IRS Extends Deadlines for Certain Tax Regime Changes | Knowledge

The United States Internal Revenue Service (IRS) recently issued Notice 2022-33 (the Notice), extending the time limits for amending certain provisions of the Setting Every Community Up for Retirement Enhancement Act of 2019 (the SECURE Act), the Bipartisan American Miners Act of 2019 (the Miners Act) and the Coronavirus Aid, Relief, and Economic Security Act (the CARES Act). Prior to the Notice, this legislation generally required tax registered pension plans to adopt certain amendments by the last day of the plan’s first year beginning on or after January 1, 2022.

Extended deadlines:

  1. SECURE Act and Minors Act

The notice delays the deadlines for passing one of the amendments under the SECURE Act as well as amendments to lower the minimum in-service distribution age to 59.5 years in qualified pension schemes and schemes 457(b) government under the Juveniles Act. The new change deadlines are as follows:

Diet type

Deadline extended

Tax-eligible plans (other than government plans) and 403(b) plans not for public school employees, including collectively bargained plans

December 31, 2025

Qualified government plans, 457(b) and 403(b) plans for public school employees

Generally 90 days after the close of the third regular legislative session of the legislative body with the power to amend the plan that begins after December 31, 2023

The Notice also provides an exemption from the anti-reduction rules (which generally prohibit plan amendments that reduce a member’s accrued benefits) for such amendments made before these deadlines.

  1. CARES Act Requires Minimum Distribution Waiver

Notice extends CARES Act deadline uniquely for plan amendments that cover the 2020 waiver of required minimum distributions. This extended deadline reflects the deadlines described above for the SECURE law depending on the type of plan concerned.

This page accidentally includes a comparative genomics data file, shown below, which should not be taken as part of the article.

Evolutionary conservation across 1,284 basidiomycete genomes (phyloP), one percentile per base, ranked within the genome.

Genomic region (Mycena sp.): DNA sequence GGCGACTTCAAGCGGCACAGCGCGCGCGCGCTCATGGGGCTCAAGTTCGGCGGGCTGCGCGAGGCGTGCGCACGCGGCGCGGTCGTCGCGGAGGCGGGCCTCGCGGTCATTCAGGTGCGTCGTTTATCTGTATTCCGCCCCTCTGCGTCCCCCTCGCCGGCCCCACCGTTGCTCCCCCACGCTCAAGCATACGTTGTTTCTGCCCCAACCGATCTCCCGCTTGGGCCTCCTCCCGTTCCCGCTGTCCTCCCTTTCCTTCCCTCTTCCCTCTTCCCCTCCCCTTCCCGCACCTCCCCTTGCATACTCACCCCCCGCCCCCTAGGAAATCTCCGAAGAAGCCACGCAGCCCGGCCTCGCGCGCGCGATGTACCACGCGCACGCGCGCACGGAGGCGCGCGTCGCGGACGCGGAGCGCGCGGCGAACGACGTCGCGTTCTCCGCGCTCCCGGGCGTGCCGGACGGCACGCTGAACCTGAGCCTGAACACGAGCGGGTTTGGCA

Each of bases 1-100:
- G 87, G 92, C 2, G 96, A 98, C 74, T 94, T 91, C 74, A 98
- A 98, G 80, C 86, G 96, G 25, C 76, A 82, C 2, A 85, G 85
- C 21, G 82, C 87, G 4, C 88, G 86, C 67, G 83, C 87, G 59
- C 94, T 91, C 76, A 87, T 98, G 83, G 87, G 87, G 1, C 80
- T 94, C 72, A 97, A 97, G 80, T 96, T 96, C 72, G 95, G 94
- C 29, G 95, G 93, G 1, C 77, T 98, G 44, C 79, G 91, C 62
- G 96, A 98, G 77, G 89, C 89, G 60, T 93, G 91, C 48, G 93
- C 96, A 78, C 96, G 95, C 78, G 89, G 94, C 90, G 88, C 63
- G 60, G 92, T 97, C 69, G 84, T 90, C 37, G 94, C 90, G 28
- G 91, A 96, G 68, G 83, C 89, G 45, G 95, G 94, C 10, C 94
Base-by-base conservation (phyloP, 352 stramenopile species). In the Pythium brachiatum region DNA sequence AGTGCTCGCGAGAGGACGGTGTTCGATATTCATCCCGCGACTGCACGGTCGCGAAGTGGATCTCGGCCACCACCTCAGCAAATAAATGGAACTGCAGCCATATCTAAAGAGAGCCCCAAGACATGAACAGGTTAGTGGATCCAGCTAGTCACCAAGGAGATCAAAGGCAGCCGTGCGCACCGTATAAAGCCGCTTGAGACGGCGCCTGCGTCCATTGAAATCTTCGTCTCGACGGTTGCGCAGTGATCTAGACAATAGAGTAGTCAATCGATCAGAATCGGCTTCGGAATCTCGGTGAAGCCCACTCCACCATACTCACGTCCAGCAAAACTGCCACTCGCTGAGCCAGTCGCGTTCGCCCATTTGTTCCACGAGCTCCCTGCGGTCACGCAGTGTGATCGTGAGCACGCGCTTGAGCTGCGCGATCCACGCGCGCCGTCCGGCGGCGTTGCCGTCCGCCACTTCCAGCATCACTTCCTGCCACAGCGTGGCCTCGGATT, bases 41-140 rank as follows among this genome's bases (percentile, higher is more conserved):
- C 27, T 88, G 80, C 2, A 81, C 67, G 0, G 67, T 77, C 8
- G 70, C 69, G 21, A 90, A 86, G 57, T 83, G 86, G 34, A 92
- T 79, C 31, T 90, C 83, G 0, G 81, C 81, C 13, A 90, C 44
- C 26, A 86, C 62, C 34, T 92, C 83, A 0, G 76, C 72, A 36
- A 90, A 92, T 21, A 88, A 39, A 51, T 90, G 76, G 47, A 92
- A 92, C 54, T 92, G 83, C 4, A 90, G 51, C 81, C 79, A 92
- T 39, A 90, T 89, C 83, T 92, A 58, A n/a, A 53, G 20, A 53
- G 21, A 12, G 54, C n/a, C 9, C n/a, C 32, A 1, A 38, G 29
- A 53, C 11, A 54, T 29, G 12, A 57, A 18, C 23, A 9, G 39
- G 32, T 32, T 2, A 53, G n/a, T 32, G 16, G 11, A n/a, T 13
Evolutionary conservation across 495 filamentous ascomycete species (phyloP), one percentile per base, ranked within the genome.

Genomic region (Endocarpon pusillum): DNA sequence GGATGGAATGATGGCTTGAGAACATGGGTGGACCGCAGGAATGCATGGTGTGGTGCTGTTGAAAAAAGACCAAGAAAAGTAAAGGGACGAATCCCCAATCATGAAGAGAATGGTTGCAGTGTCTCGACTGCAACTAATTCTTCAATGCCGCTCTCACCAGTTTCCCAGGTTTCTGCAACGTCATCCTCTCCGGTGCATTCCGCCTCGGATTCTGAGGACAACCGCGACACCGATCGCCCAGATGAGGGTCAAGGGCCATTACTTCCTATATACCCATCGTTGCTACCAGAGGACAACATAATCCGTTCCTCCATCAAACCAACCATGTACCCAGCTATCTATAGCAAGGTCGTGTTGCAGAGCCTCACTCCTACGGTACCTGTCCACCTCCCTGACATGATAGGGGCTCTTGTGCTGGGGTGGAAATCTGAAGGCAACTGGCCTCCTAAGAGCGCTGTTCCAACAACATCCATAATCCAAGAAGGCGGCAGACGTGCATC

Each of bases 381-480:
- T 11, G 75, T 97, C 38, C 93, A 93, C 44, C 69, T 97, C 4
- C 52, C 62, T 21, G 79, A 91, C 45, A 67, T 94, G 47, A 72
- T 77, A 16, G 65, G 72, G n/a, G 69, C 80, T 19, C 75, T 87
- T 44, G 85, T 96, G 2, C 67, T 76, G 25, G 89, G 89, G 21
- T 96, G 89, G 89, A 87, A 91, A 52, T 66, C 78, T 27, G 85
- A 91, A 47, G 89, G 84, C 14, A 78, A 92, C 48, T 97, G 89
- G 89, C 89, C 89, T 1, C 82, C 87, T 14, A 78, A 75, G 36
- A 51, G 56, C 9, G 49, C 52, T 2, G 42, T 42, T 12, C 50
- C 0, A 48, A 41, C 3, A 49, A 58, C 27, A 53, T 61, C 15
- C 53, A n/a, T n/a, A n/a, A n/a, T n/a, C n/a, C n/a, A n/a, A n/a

Amendments enacted before these extended deadlines may apply retroactively to the effective date specified in the amendment, but the plan must operate as if the amendment were in effect for the entire period following such effective date.

Deadlines that were not extended:

  1. CARES Act: Notably, the notice does not extend the amendment deadline for special covid-19 relief regarding coronavirus-related special distributions, a higher plan loan cap, and a suspension of loan repayments permitted under the CARES Act. . Therefore, plan sponsors should plan to adopt amendments to these provisions, if any, before the original deadline – the end of the plan’s first year beginning on or after January 1, 2022.
  2. Pre-amendment deadlines: The notice does not extend previous statutory deadlines, such as the applicable changes to hardship distributions implemented by the 2018 Bipartisan Budget Act.

Katie Dean, knowledge management lawyer, contributed to this Sidley update.

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